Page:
Sunday, June 23, 2013

Psalm To My Friend

We don’t really know where we’re going after this, whether we end up where the creek gods play us like a chess game which, I figure, is a good enough reason to be content to have taunted and entertained them all this time. There’d be purpose to that.
If it’s to some god’s castle in the clouds where he processes his anal-retentive issues on us like our homeguard claims he does, then we can just as well go on giving him hell just like he’s been giving it to us, and there’d be purpose to that.
If, however, it’s more like we’ve always thought it was, and why we’ve been honoring this place we’ve been allowed to experience the bottomless, blameless beauty of, then you and I are in the right paradise.
And then we’ll move on.
I know, easy enough for me to say. I don’t have cancer yet. But I’m wondering, after hearing about yours, how it can be otherwise. From our several decades of simple experience we know by now that we can’t choose everything that happens to us but we can choose how we look at those things. So it follows. If that’s the case, we can also choose how we look at what comes next.
I think I've got it figured out. It’s just like watching the rivers and mountains, the very things we choose to love in this lifetime to reinforce our heart’s only real message to that silly brain of ours that gets us in so much trouble. Calm down, the mountains say. You still have a chance.
It’s the beautiful wheel after all. Just like we thought it was. Just like I look past my garden full of weeds to the hillside full of trees right now. I can't see how it can be any other way.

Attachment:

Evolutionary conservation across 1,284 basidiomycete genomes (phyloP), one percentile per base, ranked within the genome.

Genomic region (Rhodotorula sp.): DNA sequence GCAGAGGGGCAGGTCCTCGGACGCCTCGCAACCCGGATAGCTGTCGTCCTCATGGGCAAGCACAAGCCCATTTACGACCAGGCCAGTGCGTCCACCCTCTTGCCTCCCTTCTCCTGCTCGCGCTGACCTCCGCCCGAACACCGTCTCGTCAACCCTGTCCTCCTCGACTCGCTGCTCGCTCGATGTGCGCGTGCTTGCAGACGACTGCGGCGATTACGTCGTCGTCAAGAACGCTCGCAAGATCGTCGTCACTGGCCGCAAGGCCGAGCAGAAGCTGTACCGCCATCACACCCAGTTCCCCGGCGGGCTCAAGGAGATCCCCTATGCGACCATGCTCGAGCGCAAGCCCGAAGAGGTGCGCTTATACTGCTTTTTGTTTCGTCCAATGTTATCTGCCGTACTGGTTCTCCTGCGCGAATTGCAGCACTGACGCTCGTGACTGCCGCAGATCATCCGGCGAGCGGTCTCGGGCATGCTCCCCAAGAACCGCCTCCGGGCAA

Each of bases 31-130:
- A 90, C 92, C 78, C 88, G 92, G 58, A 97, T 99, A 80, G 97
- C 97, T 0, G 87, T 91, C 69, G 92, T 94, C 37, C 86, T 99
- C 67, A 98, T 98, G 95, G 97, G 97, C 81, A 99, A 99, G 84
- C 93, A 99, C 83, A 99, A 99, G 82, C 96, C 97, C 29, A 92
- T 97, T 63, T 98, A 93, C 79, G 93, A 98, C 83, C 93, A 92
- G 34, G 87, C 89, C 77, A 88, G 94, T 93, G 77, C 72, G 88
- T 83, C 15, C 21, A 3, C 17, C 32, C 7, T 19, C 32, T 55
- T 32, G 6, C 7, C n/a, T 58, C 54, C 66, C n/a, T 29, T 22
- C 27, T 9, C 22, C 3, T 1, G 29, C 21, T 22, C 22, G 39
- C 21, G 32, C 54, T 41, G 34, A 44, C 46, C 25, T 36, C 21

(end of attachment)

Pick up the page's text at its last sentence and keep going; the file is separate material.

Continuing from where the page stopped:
The next place is beautiful, too.

Thursday, June 20, 2013

I Wonder Whose Bones Are Under That Subdivision

Coppell used to be a town in Texas. 
           You know
Davy Crockett under a coonskin cap,
      cowboys and   
           French-German settlers so sure they're right 
Even as their un-air-conditioned dreams 
                   get scalped by Comanches’
own ideas of fair compensation
        for the original bundled real estate derivative.

That kind of Texas 
       Coppell used to be
        Honest enough
But now you can’t hardly catch sight of a lizard 
 skittering across the overpaved road
            of a spanking-new bedroom ruin of the proud and the weary
The workers and the rich, and all those who really want to be.
 A lizard
I finally saw one
                                        after five days, 
                                                              skittering home over 

Legacy Ranch Subdivision Update

After spending five days in Texas as the guest of a truly nice and generous Texas couple who simultaneously have very different political views than myself and a similar sense of humor, I decided to write a poem to sum up my impressions of the uncontrolled development I'm seeing here in the Dallas area, which I'm visiting for the first time, and my fears of what the Bitterroot will end up being if we as a community don't prevail against such proposals as Legacy Ranch.